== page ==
General Brice Oligui Nguema, the Gabonese leader behind last week’s coup that brought down Gabon’s longstanding ruling dynasty of 55 years, was inaugurated as interim president on Monday. During his swearing-in ceremony, he pledged to organize “free, transparent, and credible elections” to reinstate civilian governance in Gabon, refraining from specifying a timeline for these elections.
Furthermore, General Oligui Nguema made a commitment to grant amnesty to political detainees, emphasizing that the coup had prevented potential violence in the aftermath of elections that were widely criticized as unfair.
The coup unfolded when General Oligui Nguema, the commander of the elite Republican Guard, led an operation to detain President Ali Bongo Ondimba last Wednesday. Ali Bongo, a member of the family that had held power in the oil-rich Central African nation since 1967, had just been declared the winner of the presidential elections, a result vehemently contested by the opposition.
In his post-inauguration speech, the Gabonese General, Oligui Nguema outlined that the forthcoming elections would serve as a crucial step in “returning authority to the civilian population,” though he refrained from specifying a date. He also expressed his intent to involve all of Gabon’s “core groups” in the process of drafting a new constitution, which would subsequently be adopted through a referendum.
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Donning the ceremonial red attire of the Republican Guard, the 48-year-old leader additionally announced his intention to instruct the “future government” to explore options for pardoning prisoners of conscience and facilitating the repatriation of exiled individuals from abroad.
“I swear before God and the Gabonese people to faithfully preserve the republican regime,” said Oligui.
In a solemn ceremony conducted in the presence of the judges from Gabon’s Constitutional Court, General Brice Oligui Nguema, took a solemn oath to “safeguard the gains of democracy.”
Following the apprehension of President Ali Bongo Ondimba, the leaders of the coup, on Wednesday, declared the dissolution of Gabon’s governmental institutions, annulled the election outcomes, and imposed a temporary closure of the nation’s borders.
However, General Brice Oligui Nguema’s claim to leadership in Gabon has not received international recognition, and he is under mounting pressure to articulate his strategies for reinstating civilian governance.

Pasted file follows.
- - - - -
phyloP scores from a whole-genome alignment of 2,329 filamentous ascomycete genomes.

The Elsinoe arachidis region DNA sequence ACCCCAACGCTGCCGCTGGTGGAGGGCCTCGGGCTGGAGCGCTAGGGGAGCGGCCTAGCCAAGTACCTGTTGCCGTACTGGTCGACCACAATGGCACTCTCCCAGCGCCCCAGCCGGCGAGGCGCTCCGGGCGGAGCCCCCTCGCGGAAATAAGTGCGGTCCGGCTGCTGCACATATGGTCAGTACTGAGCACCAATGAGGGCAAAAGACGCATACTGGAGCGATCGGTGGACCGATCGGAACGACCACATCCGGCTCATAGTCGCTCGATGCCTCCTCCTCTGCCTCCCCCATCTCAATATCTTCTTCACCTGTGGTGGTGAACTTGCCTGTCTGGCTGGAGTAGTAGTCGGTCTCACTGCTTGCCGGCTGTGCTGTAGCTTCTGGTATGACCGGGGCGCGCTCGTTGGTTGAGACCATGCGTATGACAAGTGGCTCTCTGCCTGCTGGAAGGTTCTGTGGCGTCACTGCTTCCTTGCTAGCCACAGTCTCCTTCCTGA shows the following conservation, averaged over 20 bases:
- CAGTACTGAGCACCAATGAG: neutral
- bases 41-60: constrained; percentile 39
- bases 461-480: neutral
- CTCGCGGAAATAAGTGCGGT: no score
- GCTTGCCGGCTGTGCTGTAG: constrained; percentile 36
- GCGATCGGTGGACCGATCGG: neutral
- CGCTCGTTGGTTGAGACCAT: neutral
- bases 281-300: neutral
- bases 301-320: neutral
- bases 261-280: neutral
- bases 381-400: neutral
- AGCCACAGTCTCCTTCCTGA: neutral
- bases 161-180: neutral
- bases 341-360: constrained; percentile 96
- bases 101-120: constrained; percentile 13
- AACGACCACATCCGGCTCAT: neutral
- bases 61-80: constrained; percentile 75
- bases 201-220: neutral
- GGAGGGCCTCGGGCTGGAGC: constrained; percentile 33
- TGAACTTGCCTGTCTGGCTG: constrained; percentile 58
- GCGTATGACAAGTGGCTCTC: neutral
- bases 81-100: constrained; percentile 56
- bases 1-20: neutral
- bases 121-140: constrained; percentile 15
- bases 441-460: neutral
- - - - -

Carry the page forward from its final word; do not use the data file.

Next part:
In his address, General Oligui Nguema staunchly justified the coup, asserting that the military had intervened to prevent loss of life in the wake of “an electoral process that was evidently marred by irregularities.”
“Without violence, clashes or loss of blood, the Committee for Transition and Restoration of Institutions changed the regime which for years had usurped the powers of the institutions of the public, flouting democratic rules,” he said, referring to the name given to the junta.
Quoting South African anti-apartheid hero Desmond Tutu, he said:
“If you are neutral in situations of injustice, you have chosen the side of the oppressor.”
He criticized unnamed “international organizations” for their condemnation of the military seizure of power.
Gabon now joins the list of African nations, including Mali, Guinea, Sudan, Burkina Faso, and Niger, that have experienced coups within the past three years. This troubling pattern has raised concerns not only in Africa but also globally.
“We are greatly surprised to hear certain international organizations condemn the act taken by soldiers who were simply upholding their oath to the flag — to save their country at the risk of their lives,” said Oligui.
Numerous Western nations and international bodies have denounced the coup, albeit recognizing its distinctiveness from other occurrences on the continent, primarily due to apprehensions regarding the legitimacy of the electoral process.